Monday, October 30, 2023

Empty Shelves

What a difficult and sweet, sad and joyous time it has been. We cleared out the house with the help of friends and family. I never thought I'd see these bookshelves empty of books. And today we moved my fierce and feisty mother into hospice care. I'm glad I got to spend some quiet time with her in the hospital and that I got to see her moved safely into the hands of calm, experienced people who will help my dad through whatever is to come next. 

The full impact of losing my mom--a gradual and imminent process--hit me as I drove down the driveway of my childhood home for the last time. The empty house...was her. 

And this is her, too!

Friday, October 27, 2023

All Around Me

All around me, so much beauty, the fall happening in sunshine and rain. I've been so busy, so preoccupied. I am clearing out my parents' home, giving things away. So many people have helped, and are still helping! My brother and his wife, her brothers with trucks! Now my sister is coming, and her husband, with a truck! Two Men and a Truck came, such hardworking guys! Recycling Furniture for Families. Habitat for Humanity, their Home ReStore. Friends baking cookies for an event Saturday afternoon. Friends helping with moral support and labor. I am so grateful. And the nasturtiums are still blooming!

Meanwhile, I am still working, still editing. The poetry has mostly been set aside, but today I was revising two poems, and that felt good. My printer broke, and ironically these would go to a snail mail publication. But I have let so many deadlines pass during this necessary time of other work. A poem came out, in Border Crossing. Other poems were (kindly) rejected. Again, gratitude.

Other people's fathers are failing, dying. Other people's mothers. The trouble continues in Ukraine, in Gaza, elsewhere. So much suffering continues. Yet my time has felt suspended, even as tasks went on. 

These nasturtiums are hiding under an umbrella of leaves. So am I, maybe.

But I led a board meeting, I met with a banker, I did an all-day work training on mental health in older adults. Met with co-workers to plan a Death Cafe. I am feeding the neighbor's cat. Packing to go help my daughter have a baby! It all somehow gets done.

Meanwhile, the burning bush went red! 

Sunday, October 1, 2023

My Nasturtiums

Sometime in the middle of the summer I planted nasturtiums and marigolds from seed along the fence, and they have been gloriously blooming all September, and now it's October! There's a tiny nasturtium patch blooming under the Little Free Library for Iris Harley, who would be 5 now--next year to be joined by white anemone. Almost everything in my yard is native or perennial or I harvest seeds from one year to plant the next. Chicory and Queen Anne's Lace come on their own.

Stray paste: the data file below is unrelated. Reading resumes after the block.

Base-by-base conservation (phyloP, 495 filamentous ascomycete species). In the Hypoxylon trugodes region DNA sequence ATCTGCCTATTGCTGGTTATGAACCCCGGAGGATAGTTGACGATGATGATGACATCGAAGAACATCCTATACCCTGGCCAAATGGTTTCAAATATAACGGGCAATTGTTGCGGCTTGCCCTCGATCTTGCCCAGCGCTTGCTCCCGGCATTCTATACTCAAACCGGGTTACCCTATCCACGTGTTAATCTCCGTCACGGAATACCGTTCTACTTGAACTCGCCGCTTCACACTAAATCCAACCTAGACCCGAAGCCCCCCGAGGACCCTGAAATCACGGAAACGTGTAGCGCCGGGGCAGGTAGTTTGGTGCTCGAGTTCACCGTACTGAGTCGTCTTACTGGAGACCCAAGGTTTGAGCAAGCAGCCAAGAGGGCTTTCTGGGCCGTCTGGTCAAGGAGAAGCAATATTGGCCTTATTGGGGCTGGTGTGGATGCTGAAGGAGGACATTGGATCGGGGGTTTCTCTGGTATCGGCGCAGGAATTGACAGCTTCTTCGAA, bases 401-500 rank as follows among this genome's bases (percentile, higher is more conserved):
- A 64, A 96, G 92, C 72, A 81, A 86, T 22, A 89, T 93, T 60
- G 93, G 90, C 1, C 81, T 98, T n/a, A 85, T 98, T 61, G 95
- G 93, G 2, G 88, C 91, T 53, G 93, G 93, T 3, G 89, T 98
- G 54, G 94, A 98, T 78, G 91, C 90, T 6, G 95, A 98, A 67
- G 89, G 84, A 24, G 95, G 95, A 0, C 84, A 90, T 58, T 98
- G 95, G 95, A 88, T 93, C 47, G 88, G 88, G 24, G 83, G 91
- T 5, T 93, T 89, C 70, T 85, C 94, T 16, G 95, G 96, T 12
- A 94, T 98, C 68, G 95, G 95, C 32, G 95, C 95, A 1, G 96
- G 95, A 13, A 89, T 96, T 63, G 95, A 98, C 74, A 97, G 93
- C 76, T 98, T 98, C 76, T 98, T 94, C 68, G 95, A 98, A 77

My friend Ken Kashian, photographer, asked if he could have some leaves and blooms for a photo project. Yes, come over! He did. These are his photos. This one, which reminds me of a ballet dancer, is my new Facebook profile picture. The delicacy and light in these photographs are helping me, sustaining me. September has been a hard month, emotionally. My mother was in the hospital for a week and has now been released to memory care, where we are gradually adorning her room with comfortable, familiar, and beautiful things. Visits are brief. She's doing OK.

My brother and his wife have been here, visiting family and helping me clear out the family home. Heavy lifting! Husband helping, too, and yesterday he transported about a dozen boxes to Books to Benefit. Books, paintings, clothing, kitchen things, pretty things, music, and eventually furniture will all be finding new homes. (Let me know if you need anything! We might have it!) Dusty sorting, nostalgia, family photos...

My father is coping, grieving, raging, and, perhaps, relaxing a bit. Maybe some stress will fall off. Maybe he can make new social patterns. The university archivist took 26 boxes of his papers--teaching materials, publications, plays, drafts, authored books... There is so much more left to sort in the house. I am exhausted in all the ways. But imagine him--his whole life gone, the marriage torn, two frail loving people, near but apart.

Friends, as well as family, are helping in supportive and practical ways. I am so grateful. And a special joy this weekend was our houseguest, fiber artist Pat Kroth, here for the Sugar Creek Arts Festival--and, a nice surprise for her, a double award winner! One of the awards is for art that uses recycled materials. I am happy to say that some of her future art will include a watercolor silk dress from my mom, and some of her skinny jeans!

For the first time in a long time, I reached for my poetry drafting notebook, to capture two lines that came to me suddenly: "Remember the knife / and the tiny spoon." These are a cake knife and a salt spoon, brought home from the farmhouse--the spoon because it is so tiny and charming, the knife in case I bake a cake. But who knows what they will be in the eventual poem? It is assembling itself in fragments. "Will there be a piano?" I don't know where it will go next.